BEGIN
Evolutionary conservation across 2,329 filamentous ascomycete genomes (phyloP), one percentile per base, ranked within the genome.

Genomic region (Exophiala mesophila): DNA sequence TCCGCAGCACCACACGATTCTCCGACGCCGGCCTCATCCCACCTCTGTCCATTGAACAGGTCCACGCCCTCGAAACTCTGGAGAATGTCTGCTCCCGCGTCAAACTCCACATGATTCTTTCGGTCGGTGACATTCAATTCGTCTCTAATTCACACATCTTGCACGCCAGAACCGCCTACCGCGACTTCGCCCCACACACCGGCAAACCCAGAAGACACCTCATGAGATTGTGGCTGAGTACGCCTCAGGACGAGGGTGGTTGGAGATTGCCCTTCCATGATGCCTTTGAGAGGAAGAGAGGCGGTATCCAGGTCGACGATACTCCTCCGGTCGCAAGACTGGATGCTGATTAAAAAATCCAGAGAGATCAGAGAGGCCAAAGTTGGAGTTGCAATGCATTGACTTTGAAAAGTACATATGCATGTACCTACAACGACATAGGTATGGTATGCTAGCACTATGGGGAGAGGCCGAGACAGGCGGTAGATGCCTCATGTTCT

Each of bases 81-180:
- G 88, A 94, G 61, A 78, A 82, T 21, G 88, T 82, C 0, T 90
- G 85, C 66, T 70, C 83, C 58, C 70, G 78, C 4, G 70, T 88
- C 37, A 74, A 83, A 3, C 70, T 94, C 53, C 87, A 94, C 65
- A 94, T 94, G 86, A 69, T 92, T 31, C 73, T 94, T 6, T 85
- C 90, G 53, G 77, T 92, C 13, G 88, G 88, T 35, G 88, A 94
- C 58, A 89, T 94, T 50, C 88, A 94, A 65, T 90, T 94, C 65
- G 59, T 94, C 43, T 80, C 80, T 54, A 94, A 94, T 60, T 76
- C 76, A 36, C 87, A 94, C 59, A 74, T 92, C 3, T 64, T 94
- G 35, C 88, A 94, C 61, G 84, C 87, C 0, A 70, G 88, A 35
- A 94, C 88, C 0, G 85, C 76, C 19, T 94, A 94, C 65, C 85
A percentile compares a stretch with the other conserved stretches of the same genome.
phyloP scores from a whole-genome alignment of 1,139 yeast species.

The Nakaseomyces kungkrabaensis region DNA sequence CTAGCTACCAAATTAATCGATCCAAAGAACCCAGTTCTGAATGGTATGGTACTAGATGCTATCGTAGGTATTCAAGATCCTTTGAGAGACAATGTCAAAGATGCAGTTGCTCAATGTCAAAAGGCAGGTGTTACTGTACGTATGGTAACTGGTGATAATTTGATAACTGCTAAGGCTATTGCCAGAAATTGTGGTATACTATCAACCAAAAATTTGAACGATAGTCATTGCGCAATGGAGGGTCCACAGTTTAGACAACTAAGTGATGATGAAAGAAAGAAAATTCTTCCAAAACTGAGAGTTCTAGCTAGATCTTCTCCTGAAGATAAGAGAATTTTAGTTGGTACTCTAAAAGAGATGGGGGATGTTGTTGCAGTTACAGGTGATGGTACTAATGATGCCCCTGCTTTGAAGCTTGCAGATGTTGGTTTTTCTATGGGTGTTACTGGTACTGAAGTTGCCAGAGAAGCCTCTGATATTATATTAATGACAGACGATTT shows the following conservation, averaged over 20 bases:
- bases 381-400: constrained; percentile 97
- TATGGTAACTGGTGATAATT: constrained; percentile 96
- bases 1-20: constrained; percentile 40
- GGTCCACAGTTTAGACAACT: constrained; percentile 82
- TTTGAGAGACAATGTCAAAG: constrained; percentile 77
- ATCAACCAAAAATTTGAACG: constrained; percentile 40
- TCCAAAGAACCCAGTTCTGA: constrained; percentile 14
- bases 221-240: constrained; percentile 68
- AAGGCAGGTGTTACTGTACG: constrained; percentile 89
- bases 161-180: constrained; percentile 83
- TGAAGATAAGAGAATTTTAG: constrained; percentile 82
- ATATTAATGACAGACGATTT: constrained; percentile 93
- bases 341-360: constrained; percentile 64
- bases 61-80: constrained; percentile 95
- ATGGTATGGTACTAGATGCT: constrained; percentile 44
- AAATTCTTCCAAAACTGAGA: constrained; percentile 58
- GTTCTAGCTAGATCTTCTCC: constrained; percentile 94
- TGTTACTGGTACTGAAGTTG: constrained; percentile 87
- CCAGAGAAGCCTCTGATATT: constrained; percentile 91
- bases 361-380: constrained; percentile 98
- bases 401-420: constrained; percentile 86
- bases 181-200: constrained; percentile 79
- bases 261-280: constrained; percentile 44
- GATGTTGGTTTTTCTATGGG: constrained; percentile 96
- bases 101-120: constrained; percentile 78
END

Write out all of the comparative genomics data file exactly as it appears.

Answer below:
Evolutionary conservation across 2,329 filamentous ascomycete genomes (phyloP), one percentile per base, ranked within the genome.

Genomic region (Exophiala mesophila): DNA sequence TCCGCAGCACCACACGATTCTCCGACGCCGGCCTCATCCCACCTCTGTCCATTGAACAGGTCCACGCCCTCGAAACTCTGGAGAATGTCTGCTCCCGCGTCAAACTCCACATGATTCTTTCGGTCGGTGACATTCAATTCGTCTCTAATTCACACATCTTGCACGCCAGAACCGCCTACCGCGACTTCGCCCCACACACCGGCAAACCCAGAAGACACCTCATGAGATTGTGGCTGAGTACGCCTCAGGACGAGGGTGGTTGGAGATTGCCCTTCCATGATGCCTTTGAGAGGAAGAGAGGCGGTATCCAGGTCGACGATACTCCTCCGGTCGCAAGACTGGATGCTGATTAAAAAATCCAGAGAGATCAGAGAGGCCAAAGTTGGAGTTGCAATGCATTGACTTTGAAAAGTACATATGCATGTACCTACAACGACATAGGTATGGTATGCTAGCACTATGGGGAGAGGCCGAGACAGGCGGTAGATGCCTCATGTTCT

Each of bases 81-180:
- G 88, A 94, G 61, A 78, A 82, T 21, G 88, T 82, C 0, T 90
- G 85, C 66, T 70, C 83, C 58, C 70, G 78, C 4, G 70, T 88
- C 37, A 74, A 83, A 3, C 70, T 94, C 53, C 87, A 94, C 65
- A 94, T 94, G 86, A 69, T 92, T 31, C 73, T 94, T 6, T 85
- C 90, G 53, G 77, T 92, C 13, G 88, G 88, T 35, G 88, A 94
- C 58, A 89, T 94, T 50, C 88, A 94, A 65, T 90, T 94, C 65
- G 59, T 94, C 43, T 80, C 80, T 54, A 94, A 94, T 60, T 76
- C 76, A 36, C 87, A 94, C 59, A 74, T 92, C 3, T 64, T 94
- G 35, C 88, A 94, C 61, G 84, C 87, C 0, A 70, G 88, A 35
- A 94, C 88, C 0, G 85, C 76, C 19, T 94, A 94, C 65, C 85
A percentile compares a stretch with the other conserved stretches of the same genome.
phyloP scores from a whole-genome alignment of 1,139 yeast species.

The Nakaseomyces kungkrabaensis region DNA sequence CTAGCTACCAAATTAATCGATCCAAAGAACCCAGTTCTGAATGGTATGGTACTAGATGCTATCGTAGGTATTCAAGATCCTTTGAGAGACAATGTCAAAGATGCAGTTGCTCAATGTCAAAAGGCAGGTGTTACTGTACGTATGGTAACTGGTGATAATTTGATAACTGCTAAGGCTATTGCCAGAAATTGTGGTATACTATCAACCAAAAATTTGAACGATAGTCATTGCGCAATGGAGGGTCCACAGTTTAGACAACTAAGTGATGATGAAAGAAAGAAAATTCTTCCAAAACTGAGAGTTCTAGCTAGATCTTCTCCTGAAGATAAGAGAATTTTAGTTGGTACTCTAAAAGAGATGGGGGATGTTGTTGCAGTTACAGGTGATGGTACTAATGATGCCCCTGCTTTGAAGCTTGCAGATGTTGGTTTTTCTATGGGTGTTACTGGTACTGAAGTTGCCAGAGAAGCCTCTGATATTATATTAATGACAGACGATTT shows the following conservation, averaged over 20 bases:
- bases 381-400: constrained; percentile 97
- TATGGTAACTGGTGATAATT: constrained; percentile 96
- bases 1-20: constrained; percentile 40
- GGTCCACAGTTTAGACAACT: constrained; percentile 82
- TTTGAGAGACAATGTCAAAG: constrained; percentile 77
- ATCAACCAAAAATTTGAACG: constrained; percentile 40
- TCCAAAGAACCCAGTTCTGA: constrained; percentile 14
- bases 221-240: constrained; percentile 68
- AAGGCAGGTGTTACTGTACG: constrained; percentile 89
- bases 161-180: constrained; percentile 83
- TGAAGATAAGAGAATTTTAG: constrained; percentile 82
- ATATTAATGACAGACGATTT: constrained; percentile 93
- bases 341-360: constrained; percentile 64
- bases 61-80: constrained; percentile 95
- ATGGTATGGTACTAGATGCT: constrained; percentile 44
- AAATTCTTCCAAAACTGAGA: constrained; percentile 58
- GTTCTAGCTAGATCTTCTCC: constrained; percentile 94
- TGTTACTGGTACTGAAGTTG: constrained; percentile 87
- CCAGAGAAGCCTCTGATATT: constrained; percentile 91
- bases 361-380: constrained; percentile 98
- bases 401-420: constrained; percentile 86
- bases 181-200: constrained; percentile 79
- bases 261-280: constrained; percentile 44
- GATGTTGGTTTTTCTATGGG: constrained; percentile 96
- bases 101-120: constrained; percentile 78